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Mexico eyes tougher rules by fourth-quarter to catch bad loans
May 13, 2014 / 11:47 PM / 4 years ago

Mexico eyes tougher rules by fourth-quarter to catch bad loans

MEXICO CITY (Reuters) - New rules to shed more light on loans like the fraudulent ones that hit Citigroup’s Mexican unit are being drawn up by Mexico’s bank watchdog and should go into effect by the fourth quarter, the agency said on Tuesday.

Citigroup Inc (C.N) in February said it had found $400 million in bad loans at its Mexican subsidiary Banamex, made to oil services firm Oceanografia OCNGR.UL and backed by apparently fraudulent invoices to state-owned oil company Pemex PEMX.UL.

Banamex, Mexico’s No.2 bank by assets, has since disclosed a total loss of $565 million on loans to Oceanografia and another unidentified Pemex supplier through the end of March that are under investigation by Mexican and U.S. regulators.

Some $532 million of the credits were so-called factoring loans, which allowed contractors to borrow based on expected payments from Pemex for work they were doing.

Pemex would then pay Banamex directly when an invoice was received saying the work had been done.

Jaime Gonzalez, president of the Comision Nacional Bancaria y de Valores (CNBV), said accounting rules only require Banamex to record Pemex as the company that owed money to the bank.

“When we looked in our database, at who is the debtor, we don’t see Oceanografia,” Gonzalez told Reuters in an interview. “These are, maybe, the things we would like to change to have more visibility about the true operative risk.”

Gonzalez said he had rejected a first proposal to change the factoring rules but that a revised draft of the rules should go into effect “by the fourth quarter at the latest.”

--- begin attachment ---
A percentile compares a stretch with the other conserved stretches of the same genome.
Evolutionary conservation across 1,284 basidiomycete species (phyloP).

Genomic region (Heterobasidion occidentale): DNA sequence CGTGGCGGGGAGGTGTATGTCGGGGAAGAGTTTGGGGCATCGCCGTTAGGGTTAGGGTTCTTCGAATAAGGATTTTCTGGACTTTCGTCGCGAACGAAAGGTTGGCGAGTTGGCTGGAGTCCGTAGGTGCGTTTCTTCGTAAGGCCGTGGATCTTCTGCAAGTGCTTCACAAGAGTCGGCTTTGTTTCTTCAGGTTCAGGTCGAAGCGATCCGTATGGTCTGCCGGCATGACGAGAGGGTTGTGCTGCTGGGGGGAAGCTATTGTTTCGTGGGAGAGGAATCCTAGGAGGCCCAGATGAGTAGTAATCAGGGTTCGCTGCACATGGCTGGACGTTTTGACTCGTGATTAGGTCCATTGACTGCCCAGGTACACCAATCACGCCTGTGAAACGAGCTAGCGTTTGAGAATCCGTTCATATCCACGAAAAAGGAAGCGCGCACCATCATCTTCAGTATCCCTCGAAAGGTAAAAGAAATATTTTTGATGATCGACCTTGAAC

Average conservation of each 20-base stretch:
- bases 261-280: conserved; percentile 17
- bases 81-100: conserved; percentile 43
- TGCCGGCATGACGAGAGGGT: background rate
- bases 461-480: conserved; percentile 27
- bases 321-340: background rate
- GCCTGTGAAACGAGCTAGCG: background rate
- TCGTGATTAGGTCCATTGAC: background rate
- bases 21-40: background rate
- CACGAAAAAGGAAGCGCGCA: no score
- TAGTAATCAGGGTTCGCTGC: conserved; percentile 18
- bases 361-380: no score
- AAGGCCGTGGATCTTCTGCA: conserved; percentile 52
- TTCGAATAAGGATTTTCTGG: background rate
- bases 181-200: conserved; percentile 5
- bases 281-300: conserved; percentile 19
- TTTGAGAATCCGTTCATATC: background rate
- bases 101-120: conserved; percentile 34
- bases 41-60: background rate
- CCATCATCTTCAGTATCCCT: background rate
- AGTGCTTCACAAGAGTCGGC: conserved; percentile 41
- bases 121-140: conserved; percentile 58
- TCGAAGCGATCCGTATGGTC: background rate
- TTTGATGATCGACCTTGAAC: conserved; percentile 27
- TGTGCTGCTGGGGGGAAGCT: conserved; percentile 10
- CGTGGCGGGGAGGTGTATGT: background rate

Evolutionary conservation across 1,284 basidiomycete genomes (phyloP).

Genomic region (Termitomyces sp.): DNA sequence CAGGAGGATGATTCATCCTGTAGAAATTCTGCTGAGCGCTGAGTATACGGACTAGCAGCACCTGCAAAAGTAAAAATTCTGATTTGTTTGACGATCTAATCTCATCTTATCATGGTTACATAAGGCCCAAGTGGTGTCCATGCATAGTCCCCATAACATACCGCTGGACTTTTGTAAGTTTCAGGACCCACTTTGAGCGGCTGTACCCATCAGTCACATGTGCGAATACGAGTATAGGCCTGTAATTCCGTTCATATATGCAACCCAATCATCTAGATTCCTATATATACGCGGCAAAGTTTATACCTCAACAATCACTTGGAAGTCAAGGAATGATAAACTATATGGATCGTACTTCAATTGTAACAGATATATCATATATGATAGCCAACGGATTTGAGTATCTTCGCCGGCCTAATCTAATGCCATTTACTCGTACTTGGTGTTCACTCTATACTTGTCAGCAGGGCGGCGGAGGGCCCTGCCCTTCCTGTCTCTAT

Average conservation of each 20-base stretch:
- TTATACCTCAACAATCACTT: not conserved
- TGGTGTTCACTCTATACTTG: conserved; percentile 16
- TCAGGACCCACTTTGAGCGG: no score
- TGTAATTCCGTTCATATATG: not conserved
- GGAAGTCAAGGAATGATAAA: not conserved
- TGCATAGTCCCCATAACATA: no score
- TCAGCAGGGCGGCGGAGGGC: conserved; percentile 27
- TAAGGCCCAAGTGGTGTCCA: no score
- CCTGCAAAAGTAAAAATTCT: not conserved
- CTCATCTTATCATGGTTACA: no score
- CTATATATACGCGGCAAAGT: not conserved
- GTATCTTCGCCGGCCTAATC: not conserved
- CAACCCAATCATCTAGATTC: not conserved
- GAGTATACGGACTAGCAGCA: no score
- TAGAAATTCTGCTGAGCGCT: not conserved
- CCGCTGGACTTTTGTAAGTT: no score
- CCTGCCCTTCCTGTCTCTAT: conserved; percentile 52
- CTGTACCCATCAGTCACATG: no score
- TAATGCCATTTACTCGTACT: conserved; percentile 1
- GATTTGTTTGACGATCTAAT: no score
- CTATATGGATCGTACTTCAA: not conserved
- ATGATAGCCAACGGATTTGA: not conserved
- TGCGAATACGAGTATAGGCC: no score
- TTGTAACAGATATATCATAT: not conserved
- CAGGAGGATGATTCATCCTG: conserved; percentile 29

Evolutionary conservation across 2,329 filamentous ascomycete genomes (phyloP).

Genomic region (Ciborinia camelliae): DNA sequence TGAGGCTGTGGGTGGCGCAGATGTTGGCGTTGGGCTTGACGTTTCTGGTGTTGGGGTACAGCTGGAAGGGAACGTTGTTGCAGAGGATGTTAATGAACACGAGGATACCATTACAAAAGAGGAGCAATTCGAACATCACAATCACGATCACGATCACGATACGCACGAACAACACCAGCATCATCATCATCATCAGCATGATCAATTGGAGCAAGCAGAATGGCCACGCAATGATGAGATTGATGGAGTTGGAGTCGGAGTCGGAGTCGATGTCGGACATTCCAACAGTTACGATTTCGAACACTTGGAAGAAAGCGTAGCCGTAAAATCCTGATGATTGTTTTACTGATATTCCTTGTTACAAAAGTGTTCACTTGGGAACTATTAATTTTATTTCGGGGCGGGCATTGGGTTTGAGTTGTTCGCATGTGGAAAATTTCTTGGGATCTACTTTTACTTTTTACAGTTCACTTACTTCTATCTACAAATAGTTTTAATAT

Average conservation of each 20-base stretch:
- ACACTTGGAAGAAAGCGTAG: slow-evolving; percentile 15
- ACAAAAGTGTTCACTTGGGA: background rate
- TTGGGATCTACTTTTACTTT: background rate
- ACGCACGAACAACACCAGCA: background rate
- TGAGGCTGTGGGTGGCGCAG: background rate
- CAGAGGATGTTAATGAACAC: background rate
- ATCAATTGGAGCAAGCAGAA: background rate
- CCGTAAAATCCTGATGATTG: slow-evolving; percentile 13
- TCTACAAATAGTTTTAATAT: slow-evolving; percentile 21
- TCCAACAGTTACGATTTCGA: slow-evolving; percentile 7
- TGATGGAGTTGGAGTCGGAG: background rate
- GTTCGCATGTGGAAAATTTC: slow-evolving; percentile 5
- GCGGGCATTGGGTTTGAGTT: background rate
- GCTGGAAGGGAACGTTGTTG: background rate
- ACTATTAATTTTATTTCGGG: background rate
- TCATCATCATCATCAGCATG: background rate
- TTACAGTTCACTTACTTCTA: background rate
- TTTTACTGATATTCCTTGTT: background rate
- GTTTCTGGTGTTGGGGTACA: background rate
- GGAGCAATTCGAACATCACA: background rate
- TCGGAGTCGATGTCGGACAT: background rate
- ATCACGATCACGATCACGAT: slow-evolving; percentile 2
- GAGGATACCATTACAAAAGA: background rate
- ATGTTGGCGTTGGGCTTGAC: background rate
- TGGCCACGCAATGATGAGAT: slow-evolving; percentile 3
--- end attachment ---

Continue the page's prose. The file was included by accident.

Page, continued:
A review of Mexico’s banking system after the Oceanografia fraud revealed that not all banks are complying with their internal controls for factoring loans as well, he added.

For example, Gonzalez said, some do not call to verify a work invoice, or do not have procedures in place that send out an alert when the call is not made.

In the case of Banamex, “It has to do with people that don’t necessarily do what their own manual says,” he noted.

Oceanografia was a top service provider to state-run oil giant Pemex over the past decade, winning billions of dollars in contracts as a supplier of engineering and maintenance services on offshore oil platforms and pipelines.

Mexico’s government has taken control of Oceanografia, and begun a criminal probe. The U.S. Securities and Exchange Commission is investigating the transactions and the U.S. Department of Justice has requested information on dealings between the two companies.

Late last month the CNBV announced it had completed a site-based investigation of Banamex and would soon come to a conclusion about possible sanctions as well as a referral to the attorney general’s office over a potential “financial crime.”

Additional reporting by Elinor Comlay in Mexico City and David Henry in New York; Editing by Bernard Orr

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